I'm trying to create an asynchronous console app that does a some work on a collection. I have one version which uses parallel for loop another version that uses async/await. I expected the async/await version to work similar to parallel version but it executes synchronously. What am I doing wrong?

class Program
{
    static void Main(string[] args)
    {
        var worker = new Worker();
        worker.ParallelInit();
        var t = worker.Init();
        t.Wait();
        Console.ReadKey();
    }
}

public class Worker
{
    public async Task<bool> Init()
    {
        var series = Enumerable.Range(1, 5).ToList();
        foreach (var i in series)
        {
            Console.WriteLine("Starting Process {0}", i);
            var result = await DoWorkAsync(i);
            if (result)
            {
                Console.WriteLine("Ending Process {0}", i);
            }
        }

        return true;
    }

    public async Task<bool> DoWorkAsync(int i)
    {
        Console.WriteLine("working..{0}", i);
        await Task.Delay(1000);
        return true;
    }

    public bool ParallelInit()
    {
        var series = Enumerable.Range(1, 5).ToList();
        Parallel.ForEach(series, i =>
        {
            Console.WriteLine("Starting Process {0}", i);
            DoWorkAsync(i);
            Console.WriteLine("Ending Process {0}", i);
        });
        return true;
    }
}
up vote 85 down vote accepted

The way you're using the await keyword tells C# that you want to wait each time you pass through the loop, which isn't parallel. You can rewrite your method like this to do what you want, by storing a list of Tasks and then awaiting them all with Task.WhenAll.

public async Task<bool> Init()
{
    var series = Enumerable.Range(1, 5).ToList();
    var tasks = new List<Task<Tuple<int, bool>>>();
    foreach (var i in series)
    {
        Console.WriteLine("Starting Process {0}", i);
        tasks.Add(DoWorkAsync(i));
    }
    foreach (var task in await Task.WhenAll(tasks))
    {
        if (task.Item2)
        {
            Console.WriteLine("Ending Process {0}", task.Item1);
        }
    }
    return true;
}

public async Task<Tuple<int, bool>> DoWorkAsync(int i)
{
    Console.WriteLine("working..{0}", i);
    await Task.Delay(1000);
    return Tuple.Create(i, true);
}
  • 2
    I don't know about others, but a parallel for/foreach seems more straight forward for parallel loops. – Brettski Feb 13 '14 at 19:07
  • 4
    Important to note that when you see the Ending Process notification isn't when the task is actually ending. All of those notifications are dumped out sequentially right after the last of the tasks finishes. By the time you see "Ending Process 1", process 1 might have been over for a long time. Other than the choice of words there, +1. – Asad Saeeduddin Apr 17 '14 at 0:31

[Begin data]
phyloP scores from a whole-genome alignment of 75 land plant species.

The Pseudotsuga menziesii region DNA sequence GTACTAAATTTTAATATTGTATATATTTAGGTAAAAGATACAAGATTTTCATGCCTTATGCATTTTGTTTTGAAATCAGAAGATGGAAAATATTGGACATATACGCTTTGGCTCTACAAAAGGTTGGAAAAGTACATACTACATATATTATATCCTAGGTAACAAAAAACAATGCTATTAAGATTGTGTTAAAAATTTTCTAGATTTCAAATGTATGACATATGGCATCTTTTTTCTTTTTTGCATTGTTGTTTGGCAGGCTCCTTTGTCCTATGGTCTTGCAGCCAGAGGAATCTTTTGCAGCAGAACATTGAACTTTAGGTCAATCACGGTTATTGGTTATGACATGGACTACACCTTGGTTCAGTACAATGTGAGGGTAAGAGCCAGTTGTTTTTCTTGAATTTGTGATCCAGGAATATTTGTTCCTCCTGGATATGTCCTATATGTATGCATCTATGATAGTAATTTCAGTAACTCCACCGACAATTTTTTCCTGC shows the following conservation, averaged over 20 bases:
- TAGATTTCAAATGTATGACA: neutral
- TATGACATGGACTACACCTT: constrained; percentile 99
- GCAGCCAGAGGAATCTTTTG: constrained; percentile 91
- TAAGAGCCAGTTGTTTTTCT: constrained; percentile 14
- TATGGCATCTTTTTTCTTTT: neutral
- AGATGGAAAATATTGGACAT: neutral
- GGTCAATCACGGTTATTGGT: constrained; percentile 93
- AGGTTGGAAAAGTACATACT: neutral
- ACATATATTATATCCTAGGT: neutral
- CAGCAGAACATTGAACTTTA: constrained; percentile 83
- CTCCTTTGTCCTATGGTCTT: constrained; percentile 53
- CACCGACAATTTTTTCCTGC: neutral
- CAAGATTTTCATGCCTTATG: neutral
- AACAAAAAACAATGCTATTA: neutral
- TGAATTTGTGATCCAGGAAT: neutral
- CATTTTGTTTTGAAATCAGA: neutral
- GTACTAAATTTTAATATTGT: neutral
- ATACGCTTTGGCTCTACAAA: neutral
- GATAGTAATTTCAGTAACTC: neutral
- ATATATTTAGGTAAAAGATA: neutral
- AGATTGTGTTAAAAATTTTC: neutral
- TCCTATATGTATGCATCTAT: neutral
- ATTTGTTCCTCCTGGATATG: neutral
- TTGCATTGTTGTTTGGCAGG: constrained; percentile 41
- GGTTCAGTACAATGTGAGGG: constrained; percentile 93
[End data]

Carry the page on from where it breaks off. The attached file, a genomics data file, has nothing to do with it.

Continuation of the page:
• @Brettski I may be wrong, but a parallel loop traps any sort of async result. By returning a Task<T> you immediately get back a Task object in which you can manage the work that is going on inside such as cancelling it or seeing exceptions. Now with Async/Await you can work with the Task object in a more friendly manner - that is you don't have to do Task.Result. – The Muffin Man Jan 21 '15 at 17:53
  • @Tim S, what if I want to return a value with async function using Tasks.WhenAll method? – Mihir Apr 10 at 13:59
  • Would it be a bad practice to implement a Semaphore in DoWorkAsync to limit the maximum executing tasks? – Tpx May 31 at 6:31

Your code waits for each operation (using await) to finish before starting the next iteration.
Therefore, you don't get any parallelism.

If you want to run an existing asynchronous operation in parallel, you don't need await; you just need to get a collection of Tasks and call Task.WhenAll() to return a task that waits for all of them:

return Task.WhenAll(list.Select(DoWorkAsync));
  • so you cant use any asynchronous methods in any loops? – Satish Oct 17 '13 at 15:57
  • 4
    @Satish: You can. However, await does the exact opposite of what you want – it waits for the Task to finish. – SLaks Oct 17 '13 at 15:58
  • I wanted to accept your answer but Tims S has a better answer. – Satish Oct 17 '13 at 16:09
  • Or if you don't need to know when the task finished you can just call the methods without awaiting for them – disklosr Mar 25 '16 at 7:27
  • To confirm what that syntax is doing - it's running the Task called DoWorkAsync on each item in list (passing each item into DoWorkAsync, which I assume has a single parameter)? – jbyrd Jan 4 at 18:37
public async Task<bool> Init()
{
    var series = Enumerable.Range(1, 5);
    Task.WhenAll(series.Select(i => DoWorkAsync(i)));
    return true;
}

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